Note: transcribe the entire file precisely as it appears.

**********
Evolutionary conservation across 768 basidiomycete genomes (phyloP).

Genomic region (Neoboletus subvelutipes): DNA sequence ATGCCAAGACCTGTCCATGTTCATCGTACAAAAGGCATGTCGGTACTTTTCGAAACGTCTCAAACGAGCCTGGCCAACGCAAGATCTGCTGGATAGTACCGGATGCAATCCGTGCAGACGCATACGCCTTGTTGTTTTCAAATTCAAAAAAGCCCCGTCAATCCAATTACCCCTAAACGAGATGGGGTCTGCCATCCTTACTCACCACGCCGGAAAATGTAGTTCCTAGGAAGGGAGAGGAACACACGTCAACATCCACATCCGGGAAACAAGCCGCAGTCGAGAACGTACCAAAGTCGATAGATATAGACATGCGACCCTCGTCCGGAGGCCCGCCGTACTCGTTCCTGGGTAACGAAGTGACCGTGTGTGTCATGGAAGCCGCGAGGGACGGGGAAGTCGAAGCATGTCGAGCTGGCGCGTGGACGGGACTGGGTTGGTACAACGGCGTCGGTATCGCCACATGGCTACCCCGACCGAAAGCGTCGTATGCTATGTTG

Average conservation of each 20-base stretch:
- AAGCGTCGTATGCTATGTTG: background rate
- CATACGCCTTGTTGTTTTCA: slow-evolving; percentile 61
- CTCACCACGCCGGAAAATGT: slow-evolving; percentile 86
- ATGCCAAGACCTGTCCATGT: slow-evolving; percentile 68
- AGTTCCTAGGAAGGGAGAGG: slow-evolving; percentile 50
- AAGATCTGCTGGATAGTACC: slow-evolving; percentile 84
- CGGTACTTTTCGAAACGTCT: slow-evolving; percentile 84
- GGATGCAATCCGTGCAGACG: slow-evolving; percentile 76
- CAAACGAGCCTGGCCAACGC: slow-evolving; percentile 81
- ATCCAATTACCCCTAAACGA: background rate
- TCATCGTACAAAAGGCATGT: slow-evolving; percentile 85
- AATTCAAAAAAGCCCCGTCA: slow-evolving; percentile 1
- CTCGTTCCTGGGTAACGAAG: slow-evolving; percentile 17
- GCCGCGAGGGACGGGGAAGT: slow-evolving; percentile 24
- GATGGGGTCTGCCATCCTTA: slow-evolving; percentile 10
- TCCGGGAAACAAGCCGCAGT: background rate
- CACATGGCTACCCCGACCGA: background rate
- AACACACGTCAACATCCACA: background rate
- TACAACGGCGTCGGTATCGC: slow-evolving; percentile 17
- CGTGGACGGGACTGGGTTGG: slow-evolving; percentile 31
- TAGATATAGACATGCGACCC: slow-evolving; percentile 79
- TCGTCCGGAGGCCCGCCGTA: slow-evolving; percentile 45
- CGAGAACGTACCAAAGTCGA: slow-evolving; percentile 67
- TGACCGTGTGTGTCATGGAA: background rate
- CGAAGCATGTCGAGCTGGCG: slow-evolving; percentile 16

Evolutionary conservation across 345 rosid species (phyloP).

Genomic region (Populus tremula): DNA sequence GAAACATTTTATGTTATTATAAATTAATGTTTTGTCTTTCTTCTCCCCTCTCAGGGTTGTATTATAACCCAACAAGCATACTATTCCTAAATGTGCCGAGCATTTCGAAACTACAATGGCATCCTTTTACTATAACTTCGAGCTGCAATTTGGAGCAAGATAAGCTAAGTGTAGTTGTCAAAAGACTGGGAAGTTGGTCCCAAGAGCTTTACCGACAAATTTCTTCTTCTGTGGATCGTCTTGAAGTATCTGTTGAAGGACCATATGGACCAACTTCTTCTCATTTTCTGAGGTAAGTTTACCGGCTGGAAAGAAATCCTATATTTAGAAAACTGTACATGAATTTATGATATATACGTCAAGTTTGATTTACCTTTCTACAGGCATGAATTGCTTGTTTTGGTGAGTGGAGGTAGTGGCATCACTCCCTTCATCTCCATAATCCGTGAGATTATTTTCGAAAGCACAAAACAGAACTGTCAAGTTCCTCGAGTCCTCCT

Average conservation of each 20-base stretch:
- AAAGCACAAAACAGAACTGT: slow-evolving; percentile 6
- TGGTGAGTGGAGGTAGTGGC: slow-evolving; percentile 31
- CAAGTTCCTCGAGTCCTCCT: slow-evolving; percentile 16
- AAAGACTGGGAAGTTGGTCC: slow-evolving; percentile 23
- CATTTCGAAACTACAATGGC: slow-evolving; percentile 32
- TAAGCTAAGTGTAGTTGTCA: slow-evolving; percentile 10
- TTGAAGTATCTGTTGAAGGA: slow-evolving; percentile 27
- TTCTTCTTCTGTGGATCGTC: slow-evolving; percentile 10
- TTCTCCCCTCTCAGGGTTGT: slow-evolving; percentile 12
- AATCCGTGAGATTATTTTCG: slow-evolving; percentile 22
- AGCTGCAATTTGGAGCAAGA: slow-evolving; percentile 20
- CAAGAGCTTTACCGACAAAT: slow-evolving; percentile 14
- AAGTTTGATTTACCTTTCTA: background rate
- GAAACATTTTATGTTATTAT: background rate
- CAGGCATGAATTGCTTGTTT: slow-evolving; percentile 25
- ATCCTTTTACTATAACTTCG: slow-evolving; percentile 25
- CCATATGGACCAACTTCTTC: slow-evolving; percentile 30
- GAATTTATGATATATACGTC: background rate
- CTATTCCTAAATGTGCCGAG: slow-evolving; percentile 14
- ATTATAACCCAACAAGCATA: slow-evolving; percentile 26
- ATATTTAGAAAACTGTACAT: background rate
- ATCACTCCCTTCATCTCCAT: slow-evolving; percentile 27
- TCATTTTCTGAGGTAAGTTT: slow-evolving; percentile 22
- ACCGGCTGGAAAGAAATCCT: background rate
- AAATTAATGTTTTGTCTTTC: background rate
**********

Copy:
Evolutionary conservation across 768 basidiomycete genomes (phyloP).

Genomic region (Neoboletus subvelutipes): DNA sequence ATGCCAAGACCTGTCCATGTTCATCGTACAAAAGGCATGTCGGTACTTTTCGAAACGTCTCAAACGAGCCTGGCCAACGCAAGATCTGCTGGATAGTACCGGATGCAATCCGTGCAGACGCATACGCCTTGTTGTTTTCAAATTCAAAAAAGCCCCGTCAATCCAATTACCCCTAAACGAGATGGGGTCTGCCATCCTTACTCACCACGCCGGAAAATGTAGTTCCTAGGAAGGGAGAGGAACACACGTCAACATCCACATCCGGGAAACAAGCCGCAGTCGAGAACGTACCAAAGTCGATAGATATAGACATGCGACCCTCGTCCGGAGGCCCGCCGTACTCGTTCCTGGGTAACGAAGTGACCGTGTGTGTCATGGAAGCCGCGAGGGACGGGGAAGTCGAAGCATGTCGAGCTGGCGCGTGGACGGGACTGGGTTGGTACAACGGCGTCGGTATCGCCACATGGCTACCCCGACCGAAAGCGTCGTATGCTATGTTG

Average conservation of each 20-base stretch:
- AAGCGTCGTATGCTATGTTG: background rate
- CATACGCCTTGTTGTTTTCA: slow-evolving; percentile 61
- CTCACCACGCCGGAAAATGT: slow-evolving; percentile 86
- ATGCCAAGACCTGTCCATGT: slow-evolving; percentile 68
- AGTTCCTAGGAAGGGAGAGG: slow-evolving; percentile 50
- AAGATCTGCTGGATAGTACC: slow-evolving; percentile 84
- CGGTACTTTTCGAAACGTCT: slow-evolving; percentile 84
- GGATGCAATCCGTGCAGACG: slow-evolving; percentile 76
- CAAACGAGCCTGGCCAACGC: slow-evolving; percentile 81
- ATCCAATTACCCCTAAACGA: background rate
- TCATCGTACAAAAGGCATGT: slow-evolving; percentile 85
- AATTCAAAAAAGCCCCGTCA: slow-evolving; percentile 1
- CTCGTTCCTGGGTAACGAAG: slow-evolving; percentile 17
- GCCGCGAGGGACGGGGAAGT: slow-evolving; percentile 24
- GATGGGGTCTGCCATCCTTA: slow-evolving; percentile 10
- TCCGGGAAACAAGCCGCAGT: background rate
- CACATGGCTACCCCGACCGA: background rate
- AACACACGTCAACATCCACA: background rate
- TACAACGGCGTCGGTATCGC: slow-evolving; percentile 17
- CGTGGACGGGACTGGGTTGG: slow-evolving; percentile 31
- TAGATATAGACATGCGACCC: slow-evolving; percentile 79
- TCGTCCGGAGGCCCGCCGTA: slow-evolving; percentile 45
- CGAGAACGTACCAAAGTCGA: slow-evolving; percentile 67
- TGACCGTGTGTGTCATGGAA: background rate
- CGAAGCATGTCGAGCTGGCG: slow-evolving; percentile 16

Evolutionary conservation across 345 rosid species (phyloP).

Genomic region (Populus tremula): DNA sequence GAAACATTTTATGTTATTATAAATTAATGTTTTGTCTTTCTTCTCCCCTCTCAGGGTTGTATTATAACCCAACAAGCATACTATTCCTAAATGTGCCGAGCATTTCGAAACTACAATGGCATCCTTTTACTATAACTTCGAGCTGCAATTTGGAGCAAGATAAGCTAAGTGTAGTTGTCAAAAGACTGGGAAGTTGGTCCCAAGAGCTTTACCGACAAATTTCTTCTTCTGTGGATCGTCTTGAAGTATCTGTTGAAGGACCATATGGACCAACTTCTTCTCATTTTCTGAGGTAAGTTTACCGGCTGGAAAGAAATCCTATATTTAGAAAACTGTACATGAATTTATGATATATACGTCAAGTTTGATTTACCTTTCTACAGGCATGAATTGCTTGTTTTGGTGAGTGGAGGTAGTGGCATCACTCCCTTCATCTCCATAATCCGTGAGATTATTTTCGAAAGCACAAAACAGAACTGTCAAGTTCCTCGAGTCCTCCT

Average conservation of each 20-base stretch:
- AAAGCACAAAACAGAACTGT: slow-evolving; percentile 6
- TGGTGAGTGGAGGTAGTGGC: slow-evolving; percentile 31
- CAAGTTCCTCGAGTCCTCCT: slow-evolving; percentile 16
- AAAGACTGGGAAGTTGGTCC: slow-evolving; percentile 23
- CATTTCGAAACTACAATGGC: slow-evolving; percentile 32
- TAAGCTAAGTGTAGTTGTCA: slow-evolving; percentile 10
- TTGAAGTATCTGTTGAAGGA: slow-evolving; percentile 27
- TTCTTCTTCTGTGGATCGTC: slow-evolving; percentile 10
- TTCTCCCCTCTCAGGGTTGT: slow-evolving; percentile 12
- AATCCGTGAGATTATTTTCG: slow-evolving; percentile 22
- AGCTGCAATTTGGAGCAAGA: slow-evolving; percentile 20
- CAAGAGCTTTACCGACAAAT: slow-evolving; percentile 14
- AAGTTTGATTTACCTTTCTA: background rate
- GAAACATTTTATGTTATTAT: background rate
- CAGGCATGAATTGCTTGTTT: slow-evolving; percentile 25
- ATCCTTTTACTATAACTTCG: slow-evolving; percentile 25
- CCATATGGACCAACTTCTTC: slow-evolving; percentile 30
- GAATTTATGATATATACGTC: background rate
- CTATTCCTAAATGTGCCGAG: slow-evolving; percentile 14
- ATTATAACCCAACAAGCATA: slow-evolving; percentile 26
- ATATTTAGAAAACTGTACAT: background rate
- ATCACTCCCTTCATCTCCAT: slow-evolving; percentile 27
- TCATTTTCTGAGGTAAGTTT: slow-evolving; percentile 22
- ACCGGCTGGAAAGAAATCCT: background rate
- AAATTAATGTTTTGTCTTTC: background rate